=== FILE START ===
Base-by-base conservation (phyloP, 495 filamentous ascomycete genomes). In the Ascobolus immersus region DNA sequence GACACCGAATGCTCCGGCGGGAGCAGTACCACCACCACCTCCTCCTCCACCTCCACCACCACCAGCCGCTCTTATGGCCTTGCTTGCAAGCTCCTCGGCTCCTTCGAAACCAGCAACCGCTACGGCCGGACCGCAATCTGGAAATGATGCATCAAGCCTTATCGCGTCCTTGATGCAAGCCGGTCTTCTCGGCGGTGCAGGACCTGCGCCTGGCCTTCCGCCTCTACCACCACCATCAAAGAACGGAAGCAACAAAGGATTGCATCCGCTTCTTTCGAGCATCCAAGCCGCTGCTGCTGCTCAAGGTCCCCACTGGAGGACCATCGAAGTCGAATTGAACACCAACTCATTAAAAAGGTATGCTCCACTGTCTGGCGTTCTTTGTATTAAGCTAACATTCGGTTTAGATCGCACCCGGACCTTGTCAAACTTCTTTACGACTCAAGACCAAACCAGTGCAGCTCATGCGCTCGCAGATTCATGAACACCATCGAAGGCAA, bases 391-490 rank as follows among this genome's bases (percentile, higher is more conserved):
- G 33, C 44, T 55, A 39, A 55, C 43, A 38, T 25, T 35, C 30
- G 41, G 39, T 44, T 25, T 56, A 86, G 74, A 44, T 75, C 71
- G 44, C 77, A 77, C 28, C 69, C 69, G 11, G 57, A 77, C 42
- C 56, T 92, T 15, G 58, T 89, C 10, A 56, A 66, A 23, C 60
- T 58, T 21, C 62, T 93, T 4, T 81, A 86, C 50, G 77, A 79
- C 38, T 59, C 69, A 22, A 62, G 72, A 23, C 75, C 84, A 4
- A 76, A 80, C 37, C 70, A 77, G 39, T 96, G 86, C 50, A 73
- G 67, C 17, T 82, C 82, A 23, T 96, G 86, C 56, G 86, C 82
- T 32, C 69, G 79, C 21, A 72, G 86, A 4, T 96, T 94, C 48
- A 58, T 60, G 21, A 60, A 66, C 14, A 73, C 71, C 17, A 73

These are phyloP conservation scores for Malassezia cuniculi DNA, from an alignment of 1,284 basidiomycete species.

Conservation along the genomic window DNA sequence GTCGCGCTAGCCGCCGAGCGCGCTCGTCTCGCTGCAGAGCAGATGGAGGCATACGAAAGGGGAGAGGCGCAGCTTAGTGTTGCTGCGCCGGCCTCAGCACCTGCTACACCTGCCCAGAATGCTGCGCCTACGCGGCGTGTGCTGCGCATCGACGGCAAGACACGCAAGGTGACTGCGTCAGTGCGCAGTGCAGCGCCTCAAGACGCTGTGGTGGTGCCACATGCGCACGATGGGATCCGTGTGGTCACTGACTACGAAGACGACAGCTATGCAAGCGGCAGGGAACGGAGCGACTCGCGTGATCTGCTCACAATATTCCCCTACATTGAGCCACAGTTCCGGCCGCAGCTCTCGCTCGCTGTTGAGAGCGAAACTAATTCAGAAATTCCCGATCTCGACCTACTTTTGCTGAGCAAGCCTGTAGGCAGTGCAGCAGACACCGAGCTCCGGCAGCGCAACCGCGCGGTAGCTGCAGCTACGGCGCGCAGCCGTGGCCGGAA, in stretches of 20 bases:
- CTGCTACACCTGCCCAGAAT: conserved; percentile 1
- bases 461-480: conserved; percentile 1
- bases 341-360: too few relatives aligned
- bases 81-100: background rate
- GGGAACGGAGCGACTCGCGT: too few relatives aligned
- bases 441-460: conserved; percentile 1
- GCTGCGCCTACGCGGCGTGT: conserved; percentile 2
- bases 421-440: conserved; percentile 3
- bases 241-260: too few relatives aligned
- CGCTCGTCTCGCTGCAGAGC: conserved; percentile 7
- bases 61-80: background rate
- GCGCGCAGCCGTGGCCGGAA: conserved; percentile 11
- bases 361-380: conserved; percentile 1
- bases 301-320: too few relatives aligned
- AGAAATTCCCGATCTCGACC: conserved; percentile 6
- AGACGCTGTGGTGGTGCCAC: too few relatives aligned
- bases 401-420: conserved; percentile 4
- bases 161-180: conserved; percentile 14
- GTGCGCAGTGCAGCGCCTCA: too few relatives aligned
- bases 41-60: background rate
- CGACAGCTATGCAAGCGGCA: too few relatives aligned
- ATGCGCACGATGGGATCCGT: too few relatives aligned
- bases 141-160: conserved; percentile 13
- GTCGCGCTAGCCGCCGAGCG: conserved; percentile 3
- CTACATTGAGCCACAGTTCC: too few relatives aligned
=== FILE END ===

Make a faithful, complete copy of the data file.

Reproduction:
Base-by-base conservation (phyloP, 495 filamentous ascomycete genomes). In the Ascobolus immersus region DNA sequence GACACCGAATGCTCCGGCGGGAGCAGTACCACCACCACCTCCTCCTCCACCTCCACCACCACCAGCCGCTCTTATGGCCTTGCTTGCAAGCTCCTCGGCTCCTTCGAAACCAGCAACCGCTACGGCCGGACCGCAATCTGGAAATGATGCATCAAGCCTTATCGCGTCCTTGATGCAAGCCGGTCTTCTCGGCGGTGCAGGACCTGCGCCTGGCCTTCCGCCTCTACCACCACCATCAAAGAACGGAAGCAACAAAGGATTGCATCCGCTTCTTTCGAGCATCCAAGCCGCTGCTGCTGCTCAAGGTCCCCACTGGAGGACCATCGAAGTCGAATTGAACACCAACTCATTAAAAAGGTATGCTCCACTGTCTGGCGTTCTTTGTATTAAGCTAACATTCGGTTTAGATCGCACCCGGACCTTGTCAAACTTCTTTACGACTCAAGACCAAACCAGTGCAGCTCATGCGCTCGCAGATTCATGAACACCATCGAAGGCAA, bases 391-490 rank as follows among this genome's bases (percentile, higher is more conserved):
- G 33, C 44, T 55, A 39, A 55, C 43, A 38, T 25, T 35, C 30
- G 41, G 39, T 44, T 25, T 56, A 86, G 74, A 44, T 75, C 71
- G 44, C 77, A 77, C 28, C 69, C 69, G 11, G 57, A 77, C 42
- C 56, T 92, T 15, G 58, T 89, C 10, A 56, A 66, A 23, C 60
- T 58, T 21, C 62, T 93, T 4, T 81, A 86, C 50, G 77, A 79
- C 38, T 59, C 69, A 22, A 62, G 72, A 23, C 75, C 84, A 4
- A 76, A 80, C 37, C 70, A 77, G 39, T 96, G 86, C 50, A 73
- G 67, C 17, T 82, C 82, A 23, T 96, G 86, C 56, G 86, C 82
- T 32, C 69, G 79, C 21, A 72, G 86, A 4, T 96, T 94, C 48
- A 58, T 60, G 21, A 60, A 66, C 14, A 73, C 71, C 17, A 73

These are phyloP conservation scores for Malassezia cuniculi DNA, from an alignment of 1,284 basidiomycete species.

Conservation along the genomic window DNA sequence GTCGCGCTAGCCGCCGAGCGCGCTCGTCTCGCTGCAGAGCAGATGGAGGCATACGAAAGGGGAGAGGCGCAGCTTAGTGTTGCTGCGCCGGCCTCAGCACCTGCTACACCTGCCCAGAATGCTGCGCCTACGCGGCGTGTGCTGCGCATCGACGGCAAGACACGCAAGGTGACTGCGTCAGTGCGCAGTGCAGCGCCTCAAGACGCTGTGGTGGTGCCACATGCGCACGATGGGATCCGTGTGGTCACTGACTACGAAGACGACAGCTATGCAAGCGGCAGGGAACGGAGCGACTCGCGTGATCTGCTCACAATATTCCCCTACATTGAGCCACAGTTCCGGCCGCAGCTCTCGCTCGCTGTTGAGAGCGAAACTAATTCAGAAATTCCCGATCTCGACCTACTTTTGCTGAGCAAGCCTGTAGGCAGTGCAGCAGACACCGAGCTCCGGCAGCGCAACCGCGCGGTAGCTGCAGCTACGGCGCGCAGCCGTGGCCGGAA, in stretches of 20 bases:
- CTGCTACACCTGCCCAGAAT: conserved; percentile 1
- bases 461-480: conserved; percentile 1
- bases 341-360: too few relatives aligned
- bases 81-100: background rate
- GGGAACGGAGCGACTCGCGT: too few relatives aligned
- bases 441-460: conserved; percentile 1
- GCTGCGCCTACGCGGCGTGT: conserved; percentile 2
- bases 421-440: conserved; percentile 3
- bases 241-260: too few relatives aligned
- CGCTCGTCTCGCTGCAGAGC: conserved; percentile 7
- bases 61-80: background rate
- GCGCGCAGCCGTGGCCGGAA: conserved; percentile 11
- bases 361-380: conserved; percentile 1
- bases 301-320: too few relatives aligned
- AGAAATTCCCGATCTCGACC: conserved; percentile 6
- AGACGCTGTGGTGGTGCCAC: too few relatives aligned
- bases 401-420: conserved; percentile 4
- bases 161-180: conserved; percentile 14
- GTGCGCAGTGCAGCGCCTCA: too few relatives aligned
- bases 41-60: background rate
- CGACAGCTATGCAAGCGGCA: too few relatives aligned
- ATGCGCACGATGGGATCCGT: too few relatives aligned
- bases 141-160: conserved; percentile 13
- GTCGCGCTAGCCGCCGAGCG: conserved; percentile 3
- CTACATTGAGCCACAGTTCC: too few relatives aligned